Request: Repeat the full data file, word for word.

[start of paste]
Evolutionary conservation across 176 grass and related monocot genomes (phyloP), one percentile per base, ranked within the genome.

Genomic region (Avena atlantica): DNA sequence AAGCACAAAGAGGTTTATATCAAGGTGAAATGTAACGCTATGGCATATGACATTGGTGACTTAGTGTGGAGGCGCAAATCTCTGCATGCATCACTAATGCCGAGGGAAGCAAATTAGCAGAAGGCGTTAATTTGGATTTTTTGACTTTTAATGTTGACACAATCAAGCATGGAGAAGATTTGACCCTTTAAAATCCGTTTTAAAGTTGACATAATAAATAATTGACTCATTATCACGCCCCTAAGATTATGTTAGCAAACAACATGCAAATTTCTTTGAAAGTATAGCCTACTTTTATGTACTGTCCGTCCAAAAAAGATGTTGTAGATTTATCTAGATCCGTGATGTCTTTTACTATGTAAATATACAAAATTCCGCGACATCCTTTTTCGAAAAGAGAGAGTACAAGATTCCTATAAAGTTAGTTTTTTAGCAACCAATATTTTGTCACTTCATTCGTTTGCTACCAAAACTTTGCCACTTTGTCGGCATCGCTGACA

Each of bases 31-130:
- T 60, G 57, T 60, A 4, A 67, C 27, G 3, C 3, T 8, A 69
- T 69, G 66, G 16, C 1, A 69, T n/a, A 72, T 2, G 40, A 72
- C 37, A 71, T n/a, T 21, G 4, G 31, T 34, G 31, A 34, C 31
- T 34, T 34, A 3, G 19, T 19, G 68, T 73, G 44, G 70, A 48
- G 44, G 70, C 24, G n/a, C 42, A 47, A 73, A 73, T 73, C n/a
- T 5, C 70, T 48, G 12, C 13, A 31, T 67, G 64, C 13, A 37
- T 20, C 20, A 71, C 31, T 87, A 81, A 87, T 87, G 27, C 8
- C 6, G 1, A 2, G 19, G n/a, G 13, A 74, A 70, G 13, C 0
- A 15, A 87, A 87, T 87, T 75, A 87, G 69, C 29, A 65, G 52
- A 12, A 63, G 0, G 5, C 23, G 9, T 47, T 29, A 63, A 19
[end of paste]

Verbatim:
Evolutionary conservation across 176 grass and related monocot genomes (phyloP), one percentile per base, ranked within the genome.

Genomic region (Avena atlantica): DNA sequence AAGCACAAAGAGGTTTATATCAAGGTGAAATGTAACGCTATGGCATATGACATTGGTGACTTAGTGTGGAGGCGCAAATCTCTGCATGCATCACTAATGCCGAGGGAAGCAAATTAGCAGAAGGCGTTAATTTGGATTTTTTGACTTTTAATGTTGACACAATCAAGCATGGAGAAGATTTGACCCTTTAAAATCCGTTTTAAAGTTGACATAATAAATAATTGACTCATTATCACGCCCCTAAGATTATGTTAGCAAACAACATGCAAATTTCTTTGAAAGTATAGCCTACTTTTATGTACTGTCCGTCCAAAAAAGATGTTGTAGATTTATCTAGATCCGTGATGTCTTTTACTATGTAAATATACAAAATTCCGCGACATCCTTTTTCGAAAAGAGAGAGTACAAGATTCCTATAAAGTTAGTTTTTTAGCAACCAATATTTTGTCACTTCATTCGTTTGCTACCAAAACTTTGCCACTTTGTCGGCATCGCTGACA

Each of bases 31-130:
- T 60, G 57, T 60, A 4, A 67, C 27, G 3, C 3, T 8, A 69
- T 69, G 66, G 16, C 1, A 69, T n/a, A 72, T 2, G 40, A 72
- C 37, A 71, T n/a, T 21, G 4, G 31, T 34, G 31, A 34, C 31
- T 34, T 34, A 3, G 19, T 19, G 68, T 73, G 44, G 70, A 48
- G 44, G 70, C 24, G n/a, C 42, A 47, A 73, A 73, T 73, C n/a
- T 5, C 70, T 48, G 12, C 13, A 31, T 67, G 64, C 13, A 37
- T 20, C 20, A 71, C 31, T 87, A 81, A 87, T 87, G 27, C 8
- C 6, G 1, A 2, G 19, G n/a, G 13, A 74, A 70, G 13, C 0
- A 15, A 87, A 87, T 87, T 75, A 87, G 69, C 29, A 65, G 52
- A 12, A 63, G 0, G 5, C 23, G 9, T 47, T 29, A 63, A 19